Spatial Planning

We analyze spatial planning as a political process that regulates how land is used by different actors. This analysis is based on the understanding of land as a resource that provides goods and services to groups of users and that therefore is subjected to use conflicts. We see spatial development as the result of the interaction and negotiation between the public sector and private actors (such as investors and landowners). Planning policies (public law) play an important role safeguarding the public interest. However, crucial are also the property rights (private law) which protect the rights of landowners. Actors navigate within these frameworks of the law to negotiate their access to the resource land. The distribution of power among actors explains fundamental differences between planning policy goals on the one hand, and actual spatial development on the other.

Debrunner, G., Hengstermann, A., & Gerber, J.-D. (2020). The business of densification: Distribution of power, wealth and inequality in swiss policy making. Town Planning Review, 91(3), 259–281. https://doi.org/10.3828/tpr.2020.15

Gerber, J.-D. (2020). Active land policy for the provision of affordable housing. In K. Hofstetter, M. Miessgang, K. Pluch, R. Scheuvens, & C. Wolfgring (Eds.), Neues soziales Wohnen - Positionen zur IBA_Wien 2022 (pp. 58–62). Berlin: Jovis Verlag.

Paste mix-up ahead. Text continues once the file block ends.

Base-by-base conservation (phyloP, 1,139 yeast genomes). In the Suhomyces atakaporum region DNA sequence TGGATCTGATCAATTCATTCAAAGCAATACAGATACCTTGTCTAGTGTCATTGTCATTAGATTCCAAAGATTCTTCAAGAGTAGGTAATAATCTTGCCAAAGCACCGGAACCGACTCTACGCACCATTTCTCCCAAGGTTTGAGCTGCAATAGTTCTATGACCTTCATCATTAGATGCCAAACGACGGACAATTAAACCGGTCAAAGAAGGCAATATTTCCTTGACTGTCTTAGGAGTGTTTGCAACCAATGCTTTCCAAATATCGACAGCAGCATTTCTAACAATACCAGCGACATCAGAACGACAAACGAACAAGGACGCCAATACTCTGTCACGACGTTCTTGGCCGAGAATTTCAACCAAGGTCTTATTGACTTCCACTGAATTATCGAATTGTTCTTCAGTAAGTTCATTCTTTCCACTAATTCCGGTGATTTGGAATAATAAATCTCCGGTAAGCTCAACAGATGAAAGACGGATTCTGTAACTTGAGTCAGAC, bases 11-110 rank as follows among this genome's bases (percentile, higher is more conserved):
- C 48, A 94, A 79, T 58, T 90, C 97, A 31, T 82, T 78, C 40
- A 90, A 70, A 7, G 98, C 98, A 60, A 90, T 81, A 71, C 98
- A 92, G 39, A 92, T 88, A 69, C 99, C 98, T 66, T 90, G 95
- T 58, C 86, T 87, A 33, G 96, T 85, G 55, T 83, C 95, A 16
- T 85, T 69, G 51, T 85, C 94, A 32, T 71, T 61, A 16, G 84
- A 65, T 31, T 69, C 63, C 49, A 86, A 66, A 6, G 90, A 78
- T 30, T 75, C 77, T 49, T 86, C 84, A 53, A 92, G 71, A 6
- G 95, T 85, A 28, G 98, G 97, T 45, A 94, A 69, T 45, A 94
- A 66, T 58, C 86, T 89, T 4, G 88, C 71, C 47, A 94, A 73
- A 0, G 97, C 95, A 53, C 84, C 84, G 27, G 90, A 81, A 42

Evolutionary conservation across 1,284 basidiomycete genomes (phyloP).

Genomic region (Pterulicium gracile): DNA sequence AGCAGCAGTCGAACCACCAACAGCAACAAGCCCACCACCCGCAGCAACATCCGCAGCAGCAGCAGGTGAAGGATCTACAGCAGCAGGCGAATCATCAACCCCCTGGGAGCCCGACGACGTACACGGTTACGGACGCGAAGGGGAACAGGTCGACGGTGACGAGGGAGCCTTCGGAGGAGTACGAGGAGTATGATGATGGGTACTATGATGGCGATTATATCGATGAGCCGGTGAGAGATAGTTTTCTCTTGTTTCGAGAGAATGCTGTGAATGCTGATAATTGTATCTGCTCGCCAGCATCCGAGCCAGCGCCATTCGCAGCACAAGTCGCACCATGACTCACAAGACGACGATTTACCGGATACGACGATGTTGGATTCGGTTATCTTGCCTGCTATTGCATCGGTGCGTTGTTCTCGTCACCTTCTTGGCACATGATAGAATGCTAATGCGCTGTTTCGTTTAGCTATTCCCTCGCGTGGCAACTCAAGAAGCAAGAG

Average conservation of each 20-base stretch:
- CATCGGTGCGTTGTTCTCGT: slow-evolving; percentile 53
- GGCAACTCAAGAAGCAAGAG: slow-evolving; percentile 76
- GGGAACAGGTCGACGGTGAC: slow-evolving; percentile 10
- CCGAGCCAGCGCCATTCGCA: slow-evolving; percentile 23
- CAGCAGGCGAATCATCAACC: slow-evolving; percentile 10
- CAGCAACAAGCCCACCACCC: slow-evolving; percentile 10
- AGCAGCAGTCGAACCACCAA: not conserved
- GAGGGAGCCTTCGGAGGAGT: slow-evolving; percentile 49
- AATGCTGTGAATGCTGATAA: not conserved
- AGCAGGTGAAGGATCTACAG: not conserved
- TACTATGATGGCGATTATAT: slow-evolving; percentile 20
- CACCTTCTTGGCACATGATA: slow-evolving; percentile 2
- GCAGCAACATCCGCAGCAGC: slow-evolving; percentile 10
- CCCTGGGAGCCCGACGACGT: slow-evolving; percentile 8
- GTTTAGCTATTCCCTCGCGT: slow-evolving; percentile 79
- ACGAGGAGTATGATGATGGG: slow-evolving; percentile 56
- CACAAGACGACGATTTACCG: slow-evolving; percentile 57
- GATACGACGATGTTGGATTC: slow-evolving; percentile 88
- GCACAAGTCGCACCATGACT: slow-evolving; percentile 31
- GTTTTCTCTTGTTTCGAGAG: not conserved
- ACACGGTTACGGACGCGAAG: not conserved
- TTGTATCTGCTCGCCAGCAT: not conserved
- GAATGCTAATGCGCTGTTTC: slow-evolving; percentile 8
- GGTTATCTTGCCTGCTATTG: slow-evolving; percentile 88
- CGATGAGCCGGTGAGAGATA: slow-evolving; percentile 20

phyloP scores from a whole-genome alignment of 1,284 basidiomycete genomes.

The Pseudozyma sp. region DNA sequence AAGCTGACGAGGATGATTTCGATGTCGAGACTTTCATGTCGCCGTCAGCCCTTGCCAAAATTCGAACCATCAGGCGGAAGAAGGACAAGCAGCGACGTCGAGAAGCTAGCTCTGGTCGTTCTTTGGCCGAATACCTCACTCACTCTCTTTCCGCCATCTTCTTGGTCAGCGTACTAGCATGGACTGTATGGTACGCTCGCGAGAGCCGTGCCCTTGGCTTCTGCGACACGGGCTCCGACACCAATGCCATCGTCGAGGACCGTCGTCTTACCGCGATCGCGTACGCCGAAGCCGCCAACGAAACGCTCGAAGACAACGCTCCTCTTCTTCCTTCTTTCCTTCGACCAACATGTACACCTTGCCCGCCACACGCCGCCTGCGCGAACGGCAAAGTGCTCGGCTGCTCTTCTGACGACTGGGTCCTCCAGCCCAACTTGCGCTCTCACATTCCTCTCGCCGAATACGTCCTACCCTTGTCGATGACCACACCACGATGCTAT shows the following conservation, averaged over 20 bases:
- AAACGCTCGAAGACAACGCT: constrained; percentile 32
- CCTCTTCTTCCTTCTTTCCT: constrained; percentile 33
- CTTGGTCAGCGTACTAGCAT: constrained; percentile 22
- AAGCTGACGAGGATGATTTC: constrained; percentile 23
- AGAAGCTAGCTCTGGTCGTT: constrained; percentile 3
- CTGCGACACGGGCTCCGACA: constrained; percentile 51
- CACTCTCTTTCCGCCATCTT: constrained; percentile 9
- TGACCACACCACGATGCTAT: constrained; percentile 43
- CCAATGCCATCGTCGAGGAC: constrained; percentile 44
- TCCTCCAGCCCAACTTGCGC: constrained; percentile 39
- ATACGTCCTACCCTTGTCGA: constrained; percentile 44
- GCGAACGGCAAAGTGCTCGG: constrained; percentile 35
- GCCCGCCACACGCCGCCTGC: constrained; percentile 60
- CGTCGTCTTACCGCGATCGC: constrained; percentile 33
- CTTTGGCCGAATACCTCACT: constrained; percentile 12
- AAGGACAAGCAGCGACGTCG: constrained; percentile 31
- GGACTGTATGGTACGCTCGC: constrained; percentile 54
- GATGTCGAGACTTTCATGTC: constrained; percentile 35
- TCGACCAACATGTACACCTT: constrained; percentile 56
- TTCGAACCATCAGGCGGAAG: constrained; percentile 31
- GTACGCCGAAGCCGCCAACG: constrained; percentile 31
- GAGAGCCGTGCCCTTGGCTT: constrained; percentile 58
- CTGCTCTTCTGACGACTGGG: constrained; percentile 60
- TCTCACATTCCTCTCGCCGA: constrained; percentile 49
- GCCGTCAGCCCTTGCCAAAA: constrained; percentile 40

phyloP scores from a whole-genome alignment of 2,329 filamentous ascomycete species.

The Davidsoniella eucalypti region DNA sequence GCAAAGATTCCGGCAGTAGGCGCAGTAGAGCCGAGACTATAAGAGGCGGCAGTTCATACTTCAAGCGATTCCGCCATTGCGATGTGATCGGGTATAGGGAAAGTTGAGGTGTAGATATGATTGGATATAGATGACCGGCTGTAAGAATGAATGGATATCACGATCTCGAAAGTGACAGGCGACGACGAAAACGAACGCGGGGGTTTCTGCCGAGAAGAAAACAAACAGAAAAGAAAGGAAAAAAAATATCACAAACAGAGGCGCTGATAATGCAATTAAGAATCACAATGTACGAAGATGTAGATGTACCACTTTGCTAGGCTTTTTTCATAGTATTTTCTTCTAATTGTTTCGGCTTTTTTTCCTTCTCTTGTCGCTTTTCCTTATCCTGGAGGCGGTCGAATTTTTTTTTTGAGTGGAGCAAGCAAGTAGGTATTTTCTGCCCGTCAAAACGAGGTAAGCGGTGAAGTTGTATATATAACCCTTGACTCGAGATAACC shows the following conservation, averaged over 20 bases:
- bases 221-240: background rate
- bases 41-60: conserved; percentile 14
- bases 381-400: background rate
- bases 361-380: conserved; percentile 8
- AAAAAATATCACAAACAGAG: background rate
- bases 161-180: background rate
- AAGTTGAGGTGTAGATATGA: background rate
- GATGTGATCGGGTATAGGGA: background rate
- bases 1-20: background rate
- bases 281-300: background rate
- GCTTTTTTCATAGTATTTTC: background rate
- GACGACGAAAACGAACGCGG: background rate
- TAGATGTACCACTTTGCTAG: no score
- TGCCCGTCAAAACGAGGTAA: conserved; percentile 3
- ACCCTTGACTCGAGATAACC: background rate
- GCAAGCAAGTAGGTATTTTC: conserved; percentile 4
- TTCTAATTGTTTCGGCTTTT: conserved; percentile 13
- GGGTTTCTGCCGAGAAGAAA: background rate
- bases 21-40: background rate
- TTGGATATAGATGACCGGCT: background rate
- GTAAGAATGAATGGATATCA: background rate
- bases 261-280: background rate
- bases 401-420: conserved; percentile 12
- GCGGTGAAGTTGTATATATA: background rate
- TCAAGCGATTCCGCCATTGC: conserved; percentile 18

Debrunner, G., Hengstermann, A., & Gerber, J. (2020). Die Wohnungsfrage ist eine Bodenfrage - Bodenpolitische Instrumente zur Sicherstellung des preisgünstigen Wohnraums im Bestand in Schweizer Städten. In B. Schönig & L. Vollmer (Eds.), Wohnungsfragen ohne Ende?! Ressourcen für eine soziale Wohnraumversorgung. Bielefeld: Transcript Verlag. https://doi.org/10.14361/9783839445082

 

Governing densification – The impact of performance-based planning on qualitative urban densification (GoverDENSE)

Duration January 2020 - December 2024
Funding SNSF (Swiss National Science Foundation)